On any given day different members of our staff and our vehicles might literally be going in five different directions. Today is a great example of that. Richard had to take the van to St. Marc to get some repairs done. He’ll do other errands while in town to maximize the trip while the mechanic is working. Roberto caught public transit to Port au Prince to try to find some needed supplies for the roof that we’re putting on the work areas. Preval helped load up some filters into the blue truck, then he and Fritzner headed off on repairs and installations. Evens and Akins are using the red truck to carry the welder and themselves across the pad as they weld trusses in place. Chris had to take the white truck to drop our kids off at school, and after he got back the truck started getting loaded for a delivery in the mountains tomorrow, which means it’ll be gone for two days. Several times per week we would send a few guys out on motorcycles to do follow up visits on previously installed filters.
For those of us that stay at the mission during the work day, our jobs might be any variety of things. We typically have 3-4 guys just working on building filters. They’ll take the filters that were poured the day before and unmold them. Once those filters are unmolded they get lined up in our holding area and filled with water. The water helps the cement cure more slowly, hopefully reducing any cracking or leaks. That said, we do get leaks, and any filters that show cracking get put into a repair cue. Once a week one of the guys will take all those filters and chip away at the area, then refill it with new cement. 9 times out of 10 we can save a filter this way and it functions as normal. Once the filter molds are empty the guys will wipe them down and grease them with vegetable oil so the next filter will pull properly. They’ll bolt the molds together again and start preparing to do the days filter pour. Jimmy will mix up the cement in the mixer and they’ll fill the molds. They’ll dry overnight and the same process gets repeated the next day. We don’t pour filters on Fridays because no one works Saturdays, so the filters wouldn’t get unmolded. We can’t leave the filter in the mold for more than 24 hours or it will break the mold when we take it out.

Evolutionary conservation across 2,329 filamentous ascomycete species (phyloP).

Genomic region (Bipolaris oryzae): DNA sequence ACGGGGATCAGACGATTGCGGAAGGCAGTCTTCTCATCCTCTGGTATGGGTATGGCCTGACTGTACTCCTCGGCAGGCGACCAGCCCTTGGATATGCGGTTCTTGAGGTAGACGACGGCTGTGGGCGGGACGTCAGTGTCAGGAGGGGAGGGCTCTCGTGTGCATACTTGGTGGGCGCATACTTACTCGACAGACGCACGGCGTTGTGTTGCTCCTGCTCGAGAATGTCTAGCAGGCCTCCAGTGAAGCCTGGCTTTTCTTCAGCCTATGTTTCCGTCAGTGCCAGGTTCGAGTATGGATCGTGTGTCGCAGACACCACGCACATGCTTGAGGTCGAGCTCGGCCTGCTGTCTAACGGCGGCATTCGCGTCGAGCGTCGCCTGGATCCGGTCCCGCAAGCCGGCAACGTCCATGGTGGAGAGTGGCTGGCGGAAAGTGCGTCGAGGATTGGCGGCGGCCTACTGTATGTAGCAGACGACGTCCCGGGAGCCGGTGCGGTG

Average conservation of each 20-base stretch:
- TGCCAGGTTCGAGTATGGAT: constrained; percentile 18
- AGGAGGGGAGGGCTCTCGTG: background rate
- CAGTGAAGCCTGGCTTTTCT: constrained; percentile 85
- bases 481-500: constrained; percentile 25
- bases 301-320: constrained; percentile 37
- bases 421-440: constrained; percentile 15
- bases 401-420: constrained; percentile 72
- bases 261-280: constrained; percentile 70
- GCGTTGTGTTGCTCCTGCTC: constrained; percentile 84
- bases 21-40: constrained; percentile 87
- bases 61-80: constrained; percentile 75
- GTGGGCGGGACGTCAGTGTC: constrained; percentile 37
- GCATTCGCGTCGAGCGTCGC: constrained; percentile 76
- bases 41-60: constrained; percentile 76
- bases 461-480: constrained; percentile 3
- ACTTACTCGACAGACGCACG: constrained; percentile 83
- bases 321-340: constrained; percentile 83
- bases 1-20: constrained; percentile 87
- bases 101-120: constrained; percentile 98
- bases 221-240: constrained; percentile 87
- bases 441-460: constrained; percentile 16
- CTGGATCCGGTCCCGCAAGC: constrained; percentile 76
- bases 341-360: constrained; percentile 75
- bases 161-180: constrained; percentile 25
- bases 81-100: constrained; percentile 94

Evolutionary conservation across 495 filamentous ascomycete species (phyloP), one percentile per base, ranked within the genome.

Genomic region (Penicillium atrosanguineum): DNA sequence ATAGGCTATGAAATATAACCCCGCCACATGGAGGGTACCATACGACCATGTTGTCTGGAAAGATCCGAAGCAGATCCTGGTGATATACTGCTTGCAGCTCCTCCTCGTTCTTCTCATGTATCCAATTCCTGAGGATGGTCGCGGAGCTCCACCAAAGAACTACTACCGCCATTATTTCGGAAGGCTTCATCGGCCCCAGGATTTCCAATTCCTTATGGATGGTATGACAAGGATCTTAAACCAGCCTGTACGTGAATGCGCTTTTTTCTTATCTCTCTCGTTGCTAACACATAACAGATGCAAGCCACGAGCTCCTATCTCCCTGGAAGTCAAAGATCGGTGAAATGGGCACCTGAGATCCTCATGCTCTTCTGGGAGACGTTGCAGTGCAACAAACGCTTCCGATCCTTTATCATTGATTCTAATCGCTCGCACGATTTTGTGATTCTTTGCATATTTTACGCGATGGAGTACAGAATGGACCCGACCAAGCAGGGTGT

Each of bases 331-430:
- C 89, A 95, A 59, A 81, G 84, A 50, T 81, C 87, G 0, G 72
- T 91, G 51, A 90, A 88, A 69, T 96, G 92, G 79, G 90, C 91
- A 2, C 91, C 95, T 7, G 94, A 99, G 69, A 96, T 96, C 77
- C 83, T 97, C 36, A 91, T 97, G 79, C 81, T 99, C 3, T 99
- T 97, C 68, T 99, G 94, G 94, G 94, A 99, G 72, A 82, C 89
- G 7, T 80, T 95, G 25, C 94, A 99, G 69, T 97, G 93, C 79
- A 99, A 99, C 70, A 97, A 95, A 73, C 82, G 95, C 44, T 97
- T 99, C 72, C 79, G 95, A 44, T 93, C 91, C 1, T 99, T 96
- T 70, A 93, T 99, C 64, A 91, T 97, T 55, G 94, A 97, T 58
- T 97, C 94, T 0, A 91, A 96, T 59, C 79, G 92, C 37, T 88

Several times per week we have people washing sand and gravel to prepare for filter installations. This is all done in our sand washing area. At our new facilities we’ve been able to really streamline the process, which has been exciting. Overhead water pipes run water into the sandwashing machine. The hopper is loaded with sand, and the shaking from the fly wheel and the water work together to push it down over a screen. As it shakes the sand moves through three layers of screen in different sizes. From there it flows into different wheel barrows. It gets moved into drying bays where the water drains off into a trough, and then flows into a canal that flows into our garden to water bananas and fruit trees. It’s pretty slick.